Re: Comments thread for: BMZ vs Skynightblaze on "Contradictions" in Qur'aan
Reply #57 - May 10, 2009, 10:23 AM
Skynightblaze's argument that there is a contradiction between verses 2.256 and 2.193 (and osmanthus' support of this position in his interjectory post) is fully based on the interpretation that the Godly command for Muslims to fight their oppressors until "there prevail justice and faith in Allah" means to fight them until they (the oppressors) accept faith in Allah, or Islam.
The skewed interpretation of verses in the Holy Quran and the pursuant deduction of false hypotheses (in this case the existence of contradiction) is a common theme among those who wish to find support for their subjective views. It is an intellectual sin committed by extremists like Al Qaeda and rejectionists like most of the folks in this Council.
Let's take a closer look at the quoted verse 2.193:
And fight them on until there is no more Tumult or oppression, and there prevail justice and faith in Allah. but if they cease, Let there be no hostility except to those who practice oppression.
For starters, the verse is mistranslated. Skynightblaze conveniently quoted Yusuf Ali's mistranslation of the arabic word 'deen' to mean 'faith', while it actually means 'religion' (as known to those who speak both languages and as is correctly translated by the other common English translators Pickthal, Sarwar and Shakir among others). Faith is English for Eeman, which is not the word in the verse.
What the verse actually translates to, word for word is:
And fight them until there is no more Tumult or oppression, and the religion be for Allah. but if they cease, Let there be no hostility except to those who practice oppression.
If you wish, we can interpret the meaning of "and the religion be for Allah" to be "and Allah's religion prevail". So we have:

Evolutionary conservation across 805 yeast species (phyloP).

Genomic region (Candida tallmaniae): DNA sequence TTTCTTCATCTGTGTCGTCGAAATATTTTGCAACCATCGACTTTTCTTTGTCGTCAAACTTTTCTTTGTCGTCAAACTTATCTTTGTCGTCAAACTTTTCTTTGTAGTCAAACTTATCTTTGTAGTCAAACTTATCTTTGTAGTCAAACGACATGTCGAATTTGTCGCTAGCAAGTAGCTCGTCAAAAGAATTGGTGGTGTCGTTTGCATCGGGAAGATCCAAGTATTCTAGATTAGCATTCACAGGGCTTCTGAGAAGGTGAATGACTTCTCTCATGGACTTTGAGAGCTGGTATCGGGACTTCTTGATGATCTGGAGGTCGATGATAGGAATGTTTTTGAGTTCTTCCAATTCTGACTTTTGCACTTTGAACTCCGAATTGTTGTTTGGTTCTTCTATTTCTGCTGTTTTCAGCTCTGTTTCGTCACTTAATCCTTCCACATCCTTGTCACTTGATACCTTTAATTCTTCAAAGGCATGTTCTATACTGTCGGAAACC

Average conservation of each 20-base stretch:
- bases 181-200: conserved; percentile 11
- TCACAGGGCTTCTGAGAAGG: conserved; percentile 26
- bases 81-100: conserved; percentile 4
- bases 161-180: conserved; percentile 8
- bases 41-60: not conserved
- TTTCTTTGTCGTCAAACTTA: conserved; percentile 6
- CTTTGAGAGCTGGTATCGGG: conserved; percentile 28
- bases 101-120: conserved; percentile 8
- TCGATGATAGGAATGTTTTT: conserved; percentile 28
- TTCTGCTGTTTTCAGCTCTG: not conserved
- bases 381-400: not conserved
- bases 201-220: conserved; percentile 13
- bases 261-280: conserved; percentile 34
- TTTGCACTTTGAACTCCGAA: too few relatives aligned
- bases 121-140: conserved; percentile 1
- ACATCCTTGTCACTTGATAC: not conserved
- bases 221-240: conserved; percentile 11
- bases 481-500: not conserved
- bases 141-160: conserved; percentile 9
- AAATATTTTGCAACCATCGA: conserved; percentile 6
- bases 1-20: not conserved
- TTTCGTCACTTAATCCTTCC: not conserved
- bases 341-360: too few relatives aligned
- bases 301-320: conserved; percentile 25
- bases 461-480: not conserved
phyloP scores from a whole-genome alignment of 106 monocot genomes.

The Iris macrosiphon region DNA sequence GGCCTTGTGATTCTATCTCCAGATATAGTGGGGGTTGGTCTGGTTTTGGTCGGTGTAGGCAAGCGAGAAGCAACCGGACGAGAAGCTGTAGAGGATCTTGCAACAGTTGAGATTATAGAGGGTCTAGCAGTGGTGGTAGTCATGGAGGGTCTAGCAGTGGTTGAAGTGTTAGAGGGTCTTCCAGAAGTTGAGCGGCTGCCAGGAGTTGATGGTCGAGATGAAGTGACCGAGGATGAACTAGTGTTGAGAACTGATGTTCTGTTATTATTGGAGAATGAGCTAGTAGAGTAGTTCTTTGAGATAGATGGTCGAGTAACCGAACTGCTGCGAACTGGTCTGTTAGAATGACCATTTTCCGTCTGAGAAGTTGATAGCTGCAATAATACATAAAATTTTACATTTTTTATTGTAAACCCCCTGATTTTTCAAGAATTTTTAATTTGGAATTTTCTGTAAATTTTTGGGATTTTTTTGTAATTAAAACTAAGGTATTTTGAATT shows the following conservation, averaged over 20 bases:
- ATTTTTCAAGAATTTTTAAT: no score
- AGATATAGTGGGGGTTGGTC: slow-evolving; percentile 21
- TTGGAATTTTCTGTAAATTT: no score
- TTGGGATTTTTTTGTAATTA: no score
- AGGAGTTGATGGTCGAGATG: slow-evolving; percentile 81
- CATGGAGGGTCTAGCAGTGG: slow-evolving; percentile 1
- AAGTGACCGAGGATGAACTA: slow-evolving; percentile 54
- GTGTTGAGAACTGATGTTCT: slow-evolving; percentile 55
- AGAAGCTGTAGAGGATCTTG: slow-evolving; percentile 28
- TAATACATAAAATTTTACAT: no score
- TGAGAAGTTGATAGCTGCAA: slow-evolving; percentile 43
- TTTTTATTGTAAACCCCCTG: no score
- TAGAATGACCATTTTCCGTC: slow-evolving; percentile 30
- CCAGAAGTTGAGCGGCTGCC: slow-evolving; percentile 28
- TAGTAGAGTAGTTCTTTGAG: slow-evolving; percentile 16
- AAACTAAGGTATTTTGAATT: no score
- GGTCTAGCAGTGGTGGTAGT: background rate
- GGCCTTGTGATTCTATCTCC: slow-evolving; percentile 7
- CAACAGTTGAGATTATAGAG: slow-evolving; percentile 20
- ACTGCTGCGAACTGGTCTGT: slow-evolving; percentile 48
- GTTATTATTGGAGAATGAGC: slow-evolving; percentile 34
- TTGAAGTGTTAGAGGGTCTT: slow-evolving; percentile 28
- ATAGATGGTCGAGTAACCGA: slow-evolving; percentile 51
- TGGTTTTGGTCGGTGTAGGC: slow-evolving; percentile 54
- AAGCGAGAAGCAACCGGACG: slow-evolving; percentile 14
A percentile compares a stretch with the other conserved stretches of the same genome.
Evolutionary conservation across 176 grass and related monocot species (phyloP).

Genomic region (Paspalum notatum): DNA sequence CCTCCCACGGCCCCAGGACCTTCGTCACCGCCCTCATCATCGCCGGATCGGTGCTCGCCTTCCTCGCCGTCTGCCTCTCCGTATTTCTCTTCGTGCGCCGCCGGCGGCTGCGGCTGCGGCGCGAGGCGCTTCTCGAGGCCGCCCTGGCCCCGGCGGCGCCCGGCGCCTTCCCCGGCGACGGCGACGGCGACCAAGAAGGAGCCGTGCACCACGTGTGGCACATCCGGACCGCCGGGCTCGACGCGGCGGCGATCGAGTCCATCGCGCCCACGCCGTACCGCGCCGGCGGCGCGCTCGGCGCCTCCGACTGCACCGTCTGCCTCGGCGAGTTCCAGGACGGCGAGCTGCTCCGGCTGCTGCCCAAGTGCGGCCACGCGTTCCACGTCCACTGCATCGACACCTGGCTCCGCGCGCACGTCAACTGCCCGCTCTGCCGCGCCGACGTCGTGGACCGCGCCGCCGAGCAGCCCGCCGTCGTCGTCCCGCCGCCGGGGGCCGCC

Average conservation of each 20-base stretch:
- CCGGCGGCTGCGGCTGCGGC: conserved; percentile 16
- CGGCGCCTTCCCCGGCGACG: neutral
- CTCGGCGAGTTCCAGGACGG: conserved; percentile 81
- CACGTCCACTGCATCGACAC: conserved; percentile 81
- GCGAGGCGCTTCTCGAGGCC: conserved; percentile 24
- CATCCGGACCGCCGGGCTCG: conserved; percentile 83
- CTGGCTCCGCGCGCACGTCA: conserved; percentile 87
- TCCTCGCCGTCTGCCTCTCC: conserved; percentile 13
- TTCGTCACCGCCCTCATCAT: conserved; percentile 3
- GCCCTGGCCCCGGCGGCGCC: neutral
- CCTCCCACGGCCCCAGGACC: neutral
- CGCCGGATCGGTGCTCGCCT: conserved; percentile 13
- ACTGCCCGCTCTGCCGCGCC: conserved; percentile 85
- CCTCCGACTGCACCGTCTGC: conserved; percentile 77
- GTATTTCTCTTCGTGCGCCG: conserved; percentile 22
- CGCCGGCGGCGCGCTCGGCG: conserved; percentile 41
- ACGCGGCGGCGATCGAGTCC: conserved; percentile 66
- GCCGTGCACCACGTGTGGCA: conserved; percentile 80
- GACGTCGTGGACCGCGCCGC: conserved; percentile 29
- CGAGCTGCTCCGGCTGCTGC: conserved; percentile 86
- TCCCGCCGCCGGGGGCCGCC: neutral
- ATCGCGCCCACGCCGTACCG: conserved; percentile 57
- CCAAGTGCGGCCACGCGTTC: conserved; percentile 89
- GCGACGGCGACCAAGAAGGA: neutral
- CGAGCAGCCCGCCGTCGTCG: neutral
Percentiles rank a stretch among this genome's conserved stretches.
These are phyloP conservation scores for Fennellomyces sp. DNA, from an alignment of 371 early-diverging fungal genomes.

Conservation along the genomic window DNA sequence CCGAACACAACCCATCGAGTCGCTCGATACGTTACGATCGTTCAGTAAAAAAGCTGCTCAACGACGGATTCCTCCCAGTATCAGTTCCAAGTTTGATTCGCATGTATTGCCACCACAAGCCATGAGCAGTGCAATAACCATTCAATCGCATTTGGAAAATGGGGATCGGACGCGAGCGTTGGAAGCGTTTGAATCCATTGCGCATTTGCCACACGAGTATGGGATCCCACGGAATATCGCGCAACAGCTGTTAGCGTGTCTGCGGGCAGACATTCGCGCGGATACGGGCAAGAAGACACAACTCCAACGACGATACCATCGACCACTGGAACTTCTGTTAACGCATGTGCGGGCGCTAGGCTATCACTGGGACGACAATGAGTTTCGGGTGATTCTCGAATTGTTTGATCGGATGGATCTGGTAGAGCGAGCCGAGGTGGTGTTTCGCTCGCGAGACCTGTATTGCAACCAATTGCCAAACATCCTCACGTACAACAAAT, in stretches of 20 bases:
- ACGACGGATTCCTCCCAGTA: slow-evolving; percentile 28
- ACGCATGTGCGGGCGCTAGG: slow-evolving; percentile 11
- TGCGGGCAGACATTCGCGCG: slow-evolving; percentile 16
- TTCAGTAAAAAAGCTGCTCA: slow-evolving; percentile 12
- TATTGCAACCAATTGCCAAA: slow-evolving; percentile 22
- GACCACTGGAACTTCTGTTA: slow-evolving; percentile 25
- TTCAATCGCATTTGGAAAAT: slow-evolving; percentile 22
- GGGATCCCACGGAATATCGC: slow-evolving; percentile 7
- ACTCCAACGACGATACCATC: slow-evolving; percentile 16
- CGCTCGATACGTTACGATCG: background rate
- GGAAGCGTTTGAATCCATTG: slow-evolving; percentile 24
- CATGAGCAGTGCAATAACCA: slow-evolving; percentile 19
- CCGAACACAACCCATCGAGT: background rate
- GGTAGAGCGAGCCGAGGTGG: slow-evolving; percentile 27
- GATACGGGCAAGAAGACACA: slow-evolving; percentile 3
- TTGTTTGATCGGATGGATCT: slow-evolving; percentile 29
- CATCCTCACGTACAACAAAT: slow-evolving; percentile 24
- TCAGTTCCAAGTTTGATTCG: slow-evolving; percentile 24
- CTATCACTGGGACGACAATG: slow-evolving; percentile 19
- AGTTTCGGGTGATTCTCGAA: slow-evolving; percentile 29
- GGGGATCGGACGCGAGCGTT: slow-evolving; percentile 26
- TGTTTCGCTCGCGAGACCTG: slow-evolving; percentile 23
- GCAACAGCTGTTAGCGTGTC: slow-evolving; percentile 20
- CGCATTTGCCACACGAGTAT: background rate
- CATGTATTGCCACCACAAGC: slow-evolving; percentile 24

And fight them until there is no more Tumult or oppression, and Allah's religion prevail. but if they cease, Let there be no hostility except to those who practice oppression.
How is the word 'religion' different from 'faith'? While a person's Faith usually refers to a particular formal doctrine (Islam, Judaism, etc), the term religion particularly in the Arabic language, means Outlook, Paradigm, or Way, without necessarily implying any particular Faith. This distinction is demonstrated in verses 109:001-006 of the Holy Quran:
"Say: "O disbelievers!
I do not worship what you worship,
Nor do you worship what I worship. ...
Unto you your religion (way), and unto me my religion (way)." 109:001 - 006
So what is 'Allah's religion' or Way that we are ordered to fight the oppressors until it prevail? This Way is explained in the verses preceding 2.193 and in verse 2.256, which rather than being contradictory to verse 2.193 as Skynightblaze wrongly claims actually compliments and explains it:
Let there be no compulsion in religion: Truth stands out clear from Error: whoever rejects evil and believes in Allah hath grasped the most trustworthy hand-hold, that never breaks. And Allah heareth and knoweth all things.
The order is hence to fight the oppressors until Allah's Way of non-compulsion and Free Choice prevail and people may freely choose their faiths, whatever they may be. This is further confirmed by the second half of 2.193 which commands that hostility be used only against those who oppress others (by robbing them of their right to choose).